As we begin a new year, many people are puzzling over what records they should keep and what they can throw away.
Unlike other areas of our legal system, taxpayers have the burden of proof to substantiate they are entitled to the deductions that they claim on their income tax returns. In other words, we are “guilty until proven innocent” or are required to satisfy the IRS (or other tax authorities) that we entitled to the deductions that we claim.
Basically, we are required to document the Payment and the Purpose for the items that we deduct. This means you shouldn’t throw away your documents immediately after your income tax returns are prepared and filed!
The payment (including who was paid, the amount, and date of payment) can be documented using a cancelled check or a credit card statement. These days, banks no longer return cancelled checks, and in many cases we don’t even receive paper bank statements. You will need to have access to these documents when you are examined by the tax authorities, which may be three or four years after filing your income tax returns. (More in the event of fraud or a substantial understatement of tax liability!) Since you probably won’t have access to them online more than a year or so after the statements are issued, I recommend that you get paper statements, including copies of the cancelled checks. If you have to pay a fee to get them, pay it. You can then scan these documents to save them on your computer, but keep a current backup in case your hard disk crashes!
The purpose can be documented using invoices and receipts. In most cases, a cancelled check or credit card statement isn’t enough to substantiate the purpose. In some cases, there isn’t enough information on the receipt to document a deductible purpose. In that case, it is a good idea to keep a copy of promotional material explaining the expenditure. (I am helping with an audit where an agent is proposing to disallow deductions for a business coach despite a letter of explanation from the coach and having invoices to document the expenses!)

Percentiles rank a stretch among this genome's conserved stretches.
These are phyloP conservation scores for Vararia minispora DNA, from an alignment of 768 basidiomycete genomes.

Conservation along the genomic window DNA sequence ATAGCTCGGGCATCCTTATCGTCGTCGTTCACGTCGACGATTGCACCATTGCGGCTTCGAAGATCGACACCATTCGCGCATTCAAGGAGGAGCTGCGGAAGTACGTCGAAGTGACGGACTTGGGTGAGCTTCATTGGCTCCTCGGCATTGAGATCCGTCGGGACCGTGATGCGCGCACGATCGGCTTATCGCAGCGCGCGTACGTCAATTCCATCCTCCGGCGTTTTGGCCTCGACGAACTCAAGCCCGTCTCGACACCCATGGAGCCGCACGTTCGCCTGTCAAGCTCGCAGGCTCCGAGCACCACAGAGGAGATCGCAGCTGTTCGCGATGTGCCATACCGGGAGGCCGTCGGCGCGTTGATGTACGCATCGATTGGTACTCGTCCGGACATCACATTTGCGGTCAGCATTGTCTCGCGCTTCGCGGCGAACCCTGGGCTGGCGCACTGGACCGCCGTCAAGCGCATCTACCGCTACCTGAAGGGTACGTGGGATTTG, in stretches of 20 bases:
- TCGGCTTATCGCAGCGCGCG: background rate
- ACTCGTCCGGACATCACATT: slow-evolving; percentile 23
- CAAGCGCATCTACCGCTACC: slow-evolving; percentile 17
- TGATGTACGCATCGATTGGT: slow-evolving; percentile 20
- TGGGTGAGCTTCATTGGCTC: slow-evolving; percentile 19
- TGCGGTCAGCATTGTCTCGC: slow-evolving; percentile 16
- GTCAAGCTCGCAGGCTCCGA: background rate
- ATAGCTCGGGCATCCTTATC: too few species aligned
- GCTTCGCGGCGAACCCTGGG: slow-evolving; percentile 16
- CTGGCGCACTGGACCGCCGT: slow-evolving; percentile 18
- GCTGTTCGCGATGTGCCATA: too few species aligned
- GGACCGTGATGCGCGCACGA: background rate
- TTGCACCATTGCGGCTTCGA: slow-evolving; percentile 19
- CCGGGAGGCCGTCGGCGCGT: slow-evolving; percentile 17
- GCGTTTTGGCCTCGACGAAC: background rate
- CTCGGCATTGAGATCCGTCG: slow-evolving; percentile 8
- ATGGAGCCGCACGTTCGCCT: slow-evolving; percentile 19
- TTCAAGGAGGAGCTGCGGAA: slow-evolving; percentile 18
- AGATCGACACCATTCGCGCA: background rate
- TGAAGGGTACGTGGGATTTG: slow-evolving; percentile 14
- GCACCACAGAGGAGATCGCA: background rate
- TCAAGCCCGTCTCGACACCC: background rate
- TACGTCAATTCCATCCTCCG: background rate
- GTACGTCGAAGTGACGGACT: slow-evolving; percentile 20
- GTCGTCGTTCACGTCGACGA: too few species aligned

Some items require longer record keeping. For example, the purchase documents for securities should be kept until the statute of limitations has expired after they are sold! You should keep quarterly or annual mutual fund statements showing the reinvestment of dividends. The IRS is trying to reduce this burden by requiring the mutual fund companies and stock brokerage companies to provide cost information when securities are sold. Sometimes, these companies just don’t have the information, such as when securities are transferred between companies.
Taxpayers who have interests in pass through entities like partnerships, limited liability companies and S corporations should keep documents showing amounts paid for their investments in these companies and the Schedules K-1 for all years so that a history of reinvested earnings less deductions and distributions can be substantiated. The IRS is routinely asking for this information to determine whether a taxpayer has sufficient investment in the entity to claim a tax loss.
Records should be kept for the purchase of major assets, like a residence, jewelry, furniture and appliances. Records for major improvements should be kept. These records can be helpful not only for tax documentation but for documenting losses for insurance claims.
Most of us just escaped the requirement to establish the “carryover basis” of inherited assets. If possible, we should be prepared in the event it is reenacted. (This means your executor or trustee will need to know when your acquired your assets and how much you paid for them. Good luck to them with that!)
Businesses should keep a file of purchase receipts for depreciable assets. The records are important for both income tax and property tax documentation.
The tax authorities are accepting technology updates, so “paperless” computer records (scanned copies) are being accepted. There is software available to help organize these records. Again, be sure to keep a backup, including offsite backups in case of a disaster.
Remember that receipts for charitable contributions should include a statement that no goods or services were received in exchange for the gift, or what the value of goods or services received was.
Your income tax returns are considered permanent records. You are supposed to keep them throughout your lifetime. Your executor or trustee can dispose of them after your death. (Seven years after death is a “safe” time for disposing of them, unless there is an audit or tax ligitgation still in process.)
Keeping good records can help preserve deductions and save tax dollars. It can also keep your stress level down and help you sleep better at night knowing you can substantiate your deductions.
When having your tax returns prepared, a good question to ask your tax return preparer is what records you should have to support what is reported on the return.
The IRS has two excellent publications on this subject available at their web site, www.irs.gov:
Publication 552, Recordkeeping for Individuals and Publication 583, Starting a Business and Keeping Records